291 episodes

The Global Center for Women and Justice launched the Ending Human Trafficking podcast in April 2011 and it has passed the 160 podcast milestone as of January 2018. Our mantra is Study the Issues. Be a voice. Make a difference. We believe that if you do not study first, you may say or do the wrong thing. The National Family and Youth Services Clearinghouse promoted EHT as “a good way to get up to speed on human trafficking”. Our audience includes students, community leaders, and even government leaders. EHT listeners come from all corners of the world, which accomplishes our mission of building a global community that works together to end human exploitation.

Ending Human Trafficking Podcast Dr. Sandra Morgan

    • Business
    • 4.8 • 112 Ratings

The Global Center for Women and Justice launched the Ending Human Trafficking podcast in April 2011 and it has passed the 160 podcast milestone as of January 2018. Our mantra is Study the Issues. Be a voice. Make a difference. We believe that if you do not study first, you may say or do the wrong thing. The National Family and Youth Services Clearinghouse promoted EHT as “a good way to get up to speed on human trafficking”. Our audience includes students, community leaders, and even government leaders. EHT listeners come from all corners of the world, which accomplishes our mission of building a global community that works together to end human exploitation.

    291 – Unpacking the Complexities of Coercion, with Jamie Manirakiza

    291 – Unpacking the Complexities of Coercion, with Jamie Manirakiza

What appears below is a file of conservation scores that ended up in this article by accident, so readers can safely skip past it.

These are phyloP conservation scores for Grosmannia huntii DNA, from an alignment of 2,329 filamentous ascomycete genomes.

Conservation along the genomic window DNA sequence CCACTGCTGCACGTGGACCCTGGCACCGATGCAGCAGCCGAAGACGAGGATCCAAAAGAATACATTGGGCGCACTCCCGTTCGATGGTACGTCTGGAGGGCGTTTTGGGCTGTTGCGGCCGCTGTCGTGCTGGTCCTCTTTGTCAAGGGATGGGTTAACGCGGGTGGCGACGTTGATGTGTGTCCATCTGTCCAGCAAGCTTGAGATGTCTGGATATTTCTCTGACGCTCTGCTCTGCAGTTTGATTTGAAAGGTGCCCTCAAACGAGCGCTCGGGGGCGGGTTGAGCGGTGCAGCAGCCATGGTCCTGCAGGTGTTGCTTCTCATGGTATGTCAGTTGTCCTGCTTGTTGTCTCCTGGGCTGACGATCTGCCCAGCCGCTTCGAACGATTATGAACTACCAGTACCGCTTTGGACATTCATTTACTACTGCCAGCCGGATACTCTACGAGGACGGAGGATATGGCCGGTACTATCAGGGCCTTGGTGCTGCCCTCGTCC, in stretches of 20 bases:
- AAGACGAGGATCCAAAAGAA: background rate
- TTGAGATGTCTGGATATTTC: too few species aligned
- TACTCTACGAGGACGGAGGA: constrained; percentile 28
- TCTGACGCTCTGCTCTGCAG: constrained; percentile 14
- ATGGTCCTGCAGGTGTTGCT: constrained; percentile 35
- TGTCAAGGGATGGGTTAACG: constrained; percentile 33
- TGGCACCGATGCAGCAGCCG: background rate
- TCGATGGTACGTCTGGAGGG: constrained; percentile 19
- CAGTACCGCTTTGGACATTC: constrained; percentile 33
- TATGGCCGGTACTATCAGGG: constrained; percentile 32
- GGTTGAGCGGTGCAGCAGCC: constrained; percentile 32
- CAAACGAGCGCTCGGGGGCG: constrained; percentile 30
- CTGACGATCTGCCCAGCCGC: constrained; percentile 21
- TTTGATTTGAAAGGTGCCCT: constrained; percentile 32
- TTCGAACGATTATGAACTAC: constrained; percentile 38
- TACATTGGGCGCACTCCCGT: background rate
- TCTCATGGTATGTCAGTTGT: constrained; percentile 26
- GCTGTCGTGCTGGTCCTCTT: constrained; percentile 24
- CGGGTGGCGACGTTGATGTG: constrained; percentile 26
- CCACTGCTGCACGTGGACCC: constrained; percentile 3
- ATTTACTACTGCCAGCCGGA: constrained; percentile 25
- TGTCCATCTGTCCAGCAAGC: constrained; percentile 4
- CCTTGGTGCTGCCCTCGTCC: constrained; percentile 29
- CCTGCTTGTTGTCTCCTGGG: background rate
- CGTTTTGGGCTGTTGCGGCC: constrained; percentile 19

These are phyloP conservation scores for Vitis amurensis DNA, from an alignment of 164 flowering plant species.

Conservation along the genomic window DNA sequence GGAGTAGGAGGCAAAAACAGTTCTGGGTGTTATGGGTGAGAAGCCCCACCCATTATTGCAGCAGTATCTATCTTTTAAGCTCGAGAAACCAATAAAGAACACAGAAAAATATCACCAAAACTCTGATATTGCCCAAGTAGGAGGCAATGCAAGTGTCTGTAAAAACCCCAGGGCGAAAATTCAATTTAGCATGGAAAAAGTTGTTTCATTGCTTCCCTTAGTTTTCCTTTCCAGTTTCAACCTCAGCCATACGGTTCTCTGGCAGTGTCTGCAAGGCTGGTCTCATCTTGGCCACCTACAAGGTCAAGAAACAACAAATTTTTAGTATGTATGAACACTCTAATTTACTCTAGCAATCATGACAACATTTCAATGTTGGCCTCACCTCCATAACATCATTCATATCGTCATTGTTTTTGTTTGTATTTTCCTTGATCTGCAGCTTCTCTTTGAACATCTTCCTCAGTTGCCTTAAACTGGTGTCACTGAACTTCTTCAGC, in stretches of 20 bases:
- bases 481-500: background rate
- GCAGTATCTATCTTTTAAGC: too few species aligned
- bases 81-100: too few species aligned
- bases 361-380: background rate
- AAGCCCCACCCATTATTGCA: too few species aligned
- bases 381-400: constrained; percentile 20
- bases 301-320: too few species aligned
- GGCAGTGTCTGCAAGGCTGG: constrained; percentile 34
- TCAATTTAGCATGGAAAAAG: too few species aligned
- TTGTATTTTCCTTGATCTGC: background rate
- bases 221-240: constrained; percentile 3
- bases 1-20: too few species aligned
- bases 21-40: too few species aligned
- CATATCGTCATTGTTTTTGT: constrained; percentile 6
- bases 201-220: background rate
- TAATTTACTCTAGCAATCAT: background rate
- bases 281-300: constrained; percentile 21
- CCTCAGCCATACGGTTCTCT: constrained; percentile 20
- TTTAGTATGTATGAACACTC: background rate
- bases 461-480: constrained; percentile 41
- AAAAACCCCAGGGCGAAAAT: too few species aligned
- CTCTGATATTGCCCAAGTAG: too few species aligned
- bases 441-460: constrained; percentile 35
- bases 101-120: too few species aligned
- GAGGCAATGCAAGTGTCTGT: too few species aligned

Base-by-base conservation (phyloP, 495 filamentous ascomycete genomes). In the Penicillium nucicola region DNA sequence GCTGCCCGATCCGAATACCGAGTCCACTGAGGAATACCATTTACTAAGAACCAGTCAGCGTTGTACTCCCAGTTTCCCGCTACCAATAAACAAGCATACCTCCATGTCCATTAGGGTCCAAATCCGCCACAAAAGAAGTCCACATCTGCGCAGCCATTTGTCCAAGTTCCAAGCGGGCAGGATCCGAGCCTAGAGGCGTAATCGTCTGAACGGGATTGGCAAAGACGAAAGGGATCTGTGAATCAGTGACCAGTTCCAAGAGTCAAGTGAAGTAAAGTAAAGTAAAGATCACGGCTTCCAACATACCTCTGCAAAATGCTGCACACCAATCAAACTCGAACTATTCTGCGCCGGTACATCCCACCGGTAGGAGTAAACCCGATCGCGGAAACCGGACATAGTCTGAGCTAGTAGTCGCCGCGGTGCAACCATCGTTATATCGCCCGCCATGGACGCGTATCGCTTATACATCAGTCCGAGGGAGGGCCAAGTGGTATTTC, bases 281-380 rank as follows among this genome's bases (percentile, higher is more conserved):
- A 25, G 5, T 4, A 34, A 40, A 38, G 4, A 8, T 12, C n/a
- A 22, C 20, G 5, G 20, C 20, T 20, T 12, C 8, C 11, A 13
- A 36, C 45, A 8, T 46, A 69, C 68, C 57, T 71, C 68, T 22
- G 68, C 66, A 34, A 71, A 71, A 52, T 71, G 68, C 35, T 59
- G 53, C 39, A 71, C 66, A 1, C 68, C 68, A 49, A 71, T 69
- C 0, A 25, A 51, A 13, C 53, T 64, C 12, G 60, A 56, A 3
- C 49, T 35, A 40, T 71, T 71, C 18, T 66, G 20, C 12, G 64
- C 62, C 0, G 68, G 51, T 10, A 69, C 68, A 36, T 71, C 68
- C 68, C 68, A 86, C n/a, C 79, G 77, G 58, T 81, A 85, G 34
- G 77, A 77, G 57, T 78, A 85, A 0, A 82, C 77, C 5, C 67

Jamie Manirakiza, LMSW

    Jamie Manirakiza, has over 10 years of experience in the field of anti-human trafficking. As the Executive Director of Partnership to End Human Trafficking, she brings her experience working in various roles throughout the Northeast. Prior to joining PEHT, Jamie, held several key roles with The Salvation Army. Her longest position was in Greater Philadelphia as Director of Anti Trafficking for the New Day to Stop Trafficking Program. Most notably, Jamie helped to start a drop-in center for women victimized by the commercial sex industry in 2010, incorporating models of harm reduction, motivational interviewing, and the Sanctuary Model ® for trauma-informed care. Jamie was also part of the founding team to open up a residential program for survivors of sex or labor trafficking in the Greater Philadelphia region. In 2018, Jamie transitioned to work as the Territorial Anti Human Trafficking Program Coordinator for The Salvation Army Eastern Territorial Headquarters in New York. As Territorial Anti Human Trafficking Program Coordinator, she developed, implemented, evaluated, and supported the ongoing growth of direct survivor service programs and coalition building on a regional scale. She has managed numerous Department of Justice Office for Victims of Crimes grants to provide comprehensive victim services in various States across the Northeast. Jamie has consulted for Tahirih Justice Center, and provided training as a consultant for OVC-TTAC.  Jamie continues to serve as an adjunct professor for Vanguard University’s Human Trafficking Certificate Program and has consulted on crime victim services for a number of national organizations on promising practices and trauma-informed care. Jamie is a founding Board of Advisor member for the Villanova University School of Law Institute to Address Commercial Sexual Exploitation. Jamie received her MSW degree from the University of Pennsylvania and is a licensed social worker.

    Resources



    Partnership to End Human Trafficking

    Anti-Human Trafficking Certificate

    • 31 min
    290 – BJA Fellowship Review, with Derek Marsh

    290 – BJA Fellowship Review, with Derek Marsh

    Sandie Morgan is joined by Derek Marsh, Associate Director of the Global Center for Women and Justice. They discuss Derek's BJA Fellowship on human trafficking and how law enforcement and task forces can be more proactive in investigating and assisting labor trafficking.

    Derek Marsh, MA, MPA